Chasing a Cat: Jaguar XJ220

The 220 in the name designates the rated top speed (according to Jaguar at the time of production) and it certainly looked like it was capable of it. We came across this pearl blue Jag, roaming the streets of Malibu during our summer visit. The driver was being followed by what we thought was a friend in a Alfa Romeo 75, but there is a very good possibility he was an onlooker, much like we were. Hanging our heads out the window and aiming or cheap point and shoot digital camera at this amazing piece of British engineering, the Jag reared up, traction control took hold and she left us just as quickly as she had entered our world. Dissapointment took hold, as we realized that the next time we may ever see one of these cars was going to be behind a velvet rope at an automotive show. Dissapointment soon faded however, as we made a speedy left hand turn in our lungering SUV beast. There she sat, all 220 miles per hour of her, parked on the shoulder. The driver was stepping out and pulling up behind him was the Alfa 75. We sat in Southern California traffic, sweating and uncomfortable as the A/C had never worked properly, and wondered what the condition of the A/C in the Jag migh be in... The XJ220 was produced by Jaguar in conjunction with Tom Walkinshaw Racing, between 1992 and 1994. It featured a mid engine layout, with a 3.5l V6 and a pair of Garrett T-3 turbochargers, forcing hot air back into the intake. Making somewhere in the realm of 550bhp at 7000rpm and 475 lf/ft of torque at 4500rpm, the Jag never managed its 220mph claim, however in 1992 at the Nardo Ring, Martin Brundle managed a 217mph pass.


So-Cal Gasser

We spotted this 55' Chevy rolling the streets of So-Cal on our most recent trip down the West coast. Car culture is far more present the further South you go, and nothing says enthusiast more than a two door gasser. Before the emergence of funny cars, these were the fastest things in town. Raised fronts allowed massive weight transfer, and many were fitted with a small fuel cell (a simple metal can at the time) attached to the front bumper, in a fruitless attempt to keep the front wheels on the pavement and not pointed airborne. Made famous, at least in cult circles, by the film Two Lane Blacktop, the 55' Chevy is an icon of the "Gasser Wars" Check out http://gassermadness.com/ for more info on anything and everything post war drag racing had to offer.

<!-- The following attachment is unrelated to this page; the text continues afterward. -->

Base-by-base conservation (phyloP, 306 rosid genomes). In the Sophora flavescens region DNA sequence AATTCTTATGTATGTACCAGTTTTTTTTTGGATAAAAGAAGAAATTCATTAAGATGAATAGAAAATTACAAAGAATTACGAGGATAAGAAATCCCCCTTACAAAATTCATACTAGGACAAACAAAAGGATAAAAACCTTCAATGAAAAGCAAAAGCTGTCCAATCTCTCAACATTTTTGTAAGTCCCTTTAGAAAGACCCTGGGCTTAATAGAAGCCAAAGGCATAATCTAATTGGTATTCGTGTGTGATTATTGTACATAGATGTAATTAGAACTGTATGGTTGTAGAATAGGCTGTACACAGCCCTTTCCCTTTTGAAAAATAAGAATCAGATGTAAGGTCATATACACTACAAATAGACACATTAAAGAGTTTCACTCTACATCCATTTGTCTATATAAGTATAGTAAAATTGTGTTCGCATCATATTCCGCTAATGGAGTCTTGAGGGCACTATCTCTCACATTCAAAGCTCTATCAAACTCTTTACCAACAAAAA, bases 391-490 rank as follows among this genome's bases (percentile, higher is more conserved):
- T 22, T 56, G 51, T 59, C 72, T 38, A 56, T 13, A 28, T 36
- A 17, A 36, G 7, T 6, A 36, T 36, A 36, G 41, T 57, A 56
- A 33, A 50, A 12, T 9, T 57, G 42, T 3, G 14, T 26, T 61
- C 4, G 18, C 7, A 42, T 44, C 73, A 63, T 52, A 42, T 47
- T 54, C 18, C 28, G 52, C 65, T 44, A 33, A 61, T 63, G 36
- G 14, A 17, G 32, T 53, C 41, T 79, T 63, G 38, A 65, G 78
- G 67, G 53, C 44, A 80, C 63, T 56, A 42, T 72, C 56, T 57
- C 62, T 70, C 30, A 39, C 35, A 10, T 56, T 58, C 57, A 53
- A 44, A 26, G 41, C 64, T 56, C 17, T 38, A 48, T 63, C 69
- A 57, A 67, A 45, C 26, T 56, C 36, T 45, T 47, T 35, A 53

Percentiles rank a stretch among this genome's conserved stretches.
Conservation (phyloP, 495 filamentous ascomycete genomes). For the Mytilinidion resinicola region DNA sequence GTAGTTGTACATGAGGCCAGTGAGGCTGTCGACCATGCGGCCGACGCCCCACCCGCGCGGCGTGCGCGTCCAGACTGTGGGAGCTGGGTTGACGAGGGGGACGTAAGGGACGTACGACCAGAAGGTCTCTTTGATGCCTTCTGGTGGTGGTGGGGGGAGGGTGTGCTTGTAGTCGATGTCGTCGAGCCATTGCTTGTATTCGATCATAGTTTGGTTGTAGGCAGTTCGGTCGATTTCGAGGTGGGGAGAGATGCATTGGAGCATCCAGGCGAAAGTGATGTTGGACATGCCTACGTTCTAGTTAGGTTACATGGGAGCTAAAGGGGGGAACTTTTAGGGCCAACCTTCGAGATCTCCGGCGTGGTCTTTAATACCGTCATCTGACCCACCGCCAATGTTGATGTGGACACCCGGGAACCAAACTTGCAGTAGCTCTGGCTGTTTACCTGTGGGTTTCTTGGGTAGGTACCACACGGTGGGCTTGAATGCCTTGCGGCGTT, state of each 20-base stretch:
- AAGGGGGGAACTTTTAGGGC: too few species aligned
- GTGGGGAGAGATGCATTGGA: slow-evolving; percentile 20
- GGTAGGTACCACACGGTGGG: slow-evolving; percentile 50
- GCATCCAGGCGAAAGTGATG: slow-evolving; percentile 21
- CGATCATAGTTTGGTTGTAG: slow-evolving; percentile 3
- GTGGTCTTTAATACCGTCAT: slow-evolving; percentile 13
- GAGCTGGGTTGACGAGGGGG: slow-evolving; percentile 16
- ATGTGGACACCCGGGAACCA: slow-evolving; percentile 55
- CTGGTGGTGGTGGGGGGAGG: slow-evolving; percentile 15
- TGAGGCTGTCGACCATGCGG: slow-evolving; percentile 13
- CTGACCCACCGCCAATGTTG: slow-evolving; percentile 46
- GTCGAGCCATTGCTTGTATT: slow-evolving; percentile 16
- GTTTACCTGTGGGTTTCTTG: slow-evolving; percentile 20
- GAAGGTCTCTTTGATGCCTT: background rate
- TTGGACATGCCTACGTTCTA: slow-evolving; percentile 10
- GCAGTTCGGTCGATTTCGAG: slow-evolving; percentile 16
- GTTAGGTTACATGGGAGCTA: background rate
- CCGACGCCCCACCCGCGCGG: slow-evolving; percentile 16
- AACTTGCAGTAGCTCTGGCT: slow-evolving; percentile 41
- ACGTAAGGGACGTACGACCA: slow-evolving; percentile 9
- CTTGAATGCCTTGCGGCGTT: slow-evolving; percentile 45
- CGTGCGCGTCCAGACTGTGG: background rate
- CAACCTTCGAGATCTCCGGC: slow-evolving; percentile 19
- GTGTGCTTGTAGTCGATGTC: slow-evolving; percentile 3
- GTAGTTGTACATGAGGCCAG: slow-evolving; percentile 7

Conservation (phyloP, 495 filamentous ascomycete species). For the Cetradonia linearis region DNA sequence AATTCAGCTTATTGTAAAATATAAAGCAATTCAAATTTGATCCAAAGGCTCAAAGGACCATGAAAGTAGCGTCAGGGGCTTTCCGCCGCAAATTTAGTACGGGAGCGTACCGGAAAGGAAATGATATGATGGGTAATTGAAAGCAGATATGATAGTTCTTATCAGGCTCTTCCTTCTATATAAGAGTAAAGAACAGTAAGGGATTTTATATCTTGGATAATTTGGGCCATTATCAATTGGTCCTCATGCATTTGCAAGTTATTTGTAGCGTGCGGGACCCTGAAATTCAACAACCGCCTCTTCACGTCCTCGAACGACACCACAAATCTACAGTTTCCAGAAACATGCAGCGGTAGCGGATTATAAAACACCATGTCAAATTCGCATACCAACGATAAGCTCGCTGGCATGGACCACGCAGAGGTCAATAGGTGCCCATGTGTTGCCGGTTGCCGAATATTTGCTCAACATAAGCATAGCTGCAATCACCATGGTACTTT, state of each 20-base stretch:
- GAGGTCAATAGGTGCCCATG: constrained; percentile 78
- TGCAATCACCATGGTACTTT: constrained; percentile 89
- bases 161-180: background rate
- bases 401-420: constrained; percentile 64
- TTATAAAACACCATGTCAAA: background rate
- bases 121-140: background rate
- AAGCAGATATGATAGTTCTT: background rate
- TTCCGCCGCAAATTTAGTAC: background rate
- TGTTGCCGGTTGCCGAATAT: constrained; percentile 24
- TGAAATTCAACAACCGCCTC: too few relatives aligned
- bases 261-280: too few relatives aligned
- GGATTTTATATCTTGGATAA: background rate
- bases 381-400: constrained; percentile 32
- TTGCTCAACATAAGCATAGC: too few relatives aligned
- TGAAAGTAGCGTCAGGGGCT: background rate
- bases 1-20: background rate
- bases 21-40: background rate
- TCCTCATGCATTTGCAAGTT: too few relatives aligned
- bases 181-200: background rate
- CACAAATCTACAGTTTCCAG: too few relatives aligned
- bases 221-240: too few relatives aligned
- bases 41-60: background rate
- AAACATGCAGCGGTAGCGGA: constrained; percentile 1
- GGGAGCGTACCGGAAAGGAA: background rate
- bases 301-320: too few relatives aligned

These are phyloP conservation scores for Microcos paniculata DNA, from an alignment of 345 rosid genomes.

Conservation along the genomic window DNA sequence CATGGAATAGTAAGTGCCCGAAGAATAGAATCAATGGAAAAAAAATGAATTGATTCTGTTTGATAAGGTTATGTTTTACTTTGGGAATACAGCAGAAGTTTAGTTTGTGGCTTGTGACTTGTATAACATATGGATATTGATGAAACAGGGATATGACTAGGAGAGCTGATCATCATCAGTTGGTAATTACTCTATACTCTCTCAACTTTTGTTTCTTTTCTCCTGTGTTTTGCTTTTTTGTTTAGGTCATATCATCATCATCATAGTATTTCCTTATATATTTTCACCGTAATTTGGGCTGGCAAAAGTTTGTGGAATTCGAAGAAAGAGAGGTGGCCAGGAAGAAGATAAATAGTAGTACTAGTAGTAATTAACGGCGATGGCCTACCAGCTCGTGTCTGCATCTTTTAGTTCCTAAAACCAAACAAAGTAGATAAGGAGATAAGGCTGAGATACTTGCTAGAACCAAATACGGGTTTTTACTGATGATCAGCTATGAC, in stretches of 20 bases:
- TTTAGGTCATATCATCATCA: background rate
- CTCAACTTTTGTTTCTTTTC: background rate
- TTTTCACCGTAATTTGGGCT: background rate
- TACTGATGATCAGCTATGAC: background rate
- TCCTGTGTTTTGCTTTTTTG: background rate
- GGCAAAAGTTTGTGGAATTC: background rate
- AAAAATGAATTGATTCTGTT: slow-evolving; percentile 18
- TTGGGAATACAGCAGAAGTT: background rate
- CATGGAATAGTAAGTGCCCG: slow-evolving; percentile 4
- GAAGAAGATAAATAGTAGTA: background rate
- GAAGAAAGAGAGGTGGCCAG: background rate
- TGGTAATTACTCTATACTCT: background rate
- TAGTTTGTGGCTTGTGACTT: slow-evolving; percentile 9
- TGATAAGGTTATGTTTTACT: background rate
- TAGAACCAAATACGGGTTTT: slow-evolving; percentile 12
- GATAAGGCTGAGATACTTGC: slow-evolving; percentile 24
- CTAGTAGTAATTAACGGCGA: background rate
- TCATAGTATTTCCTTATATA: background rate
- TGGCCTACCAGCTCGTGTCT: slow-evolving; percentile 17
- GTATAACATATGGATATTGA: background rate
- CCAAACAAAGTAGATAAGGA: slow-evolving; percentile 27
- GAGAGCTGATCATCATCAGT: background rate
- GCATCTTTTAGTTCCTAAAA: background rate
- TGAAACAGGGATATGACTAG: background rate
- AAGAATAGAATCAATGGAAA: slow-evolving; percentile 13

The $500 British Roadster

Original wire wheels, British racing green and a soft top. It was rough, to say the least, but it wouldn't take much to bring her back to life. The car had belonged to the father of a friend and after an unsuccessful attempt to re-wire the starter switch, the car was parked for nearly two years. He intended to donate the car to charity after countless hours of frustration with British wiring, a donation that would grant him a $500 tax break. So an offer of $500 cash was made, and off we went in our new 1967 MG-B Roadster. We had it towed from the garage, a new battery installed, which constituted a re-wire from two 6 volts, to a single 12 volt battery. Along with a new starter switch (properly installed) and a bath, she was road worthy once again. With an updated syncro-mesh transmission from a 1968 model MG-B, newer rubber and decent life on the breaks, we tore our local back roads apart... for a week. Infected with the typical rocker panel rust and a serious case of corrosion in the floor boards, it appeared a better choice to unload the Britsh topless terror than to fight the never ending battle with rust and British wiring. A German couple, in town for a few weeks of vacation, came across the craigslist ad and offered $2300. Obviously we were looking to turn a profit, and profit we did. The car was transported to a local shipping agency and flown first class to Germany. Our blond haired German friend could not have been more pleased to hand over his $2300 and we could not have been happier to accept his offer.


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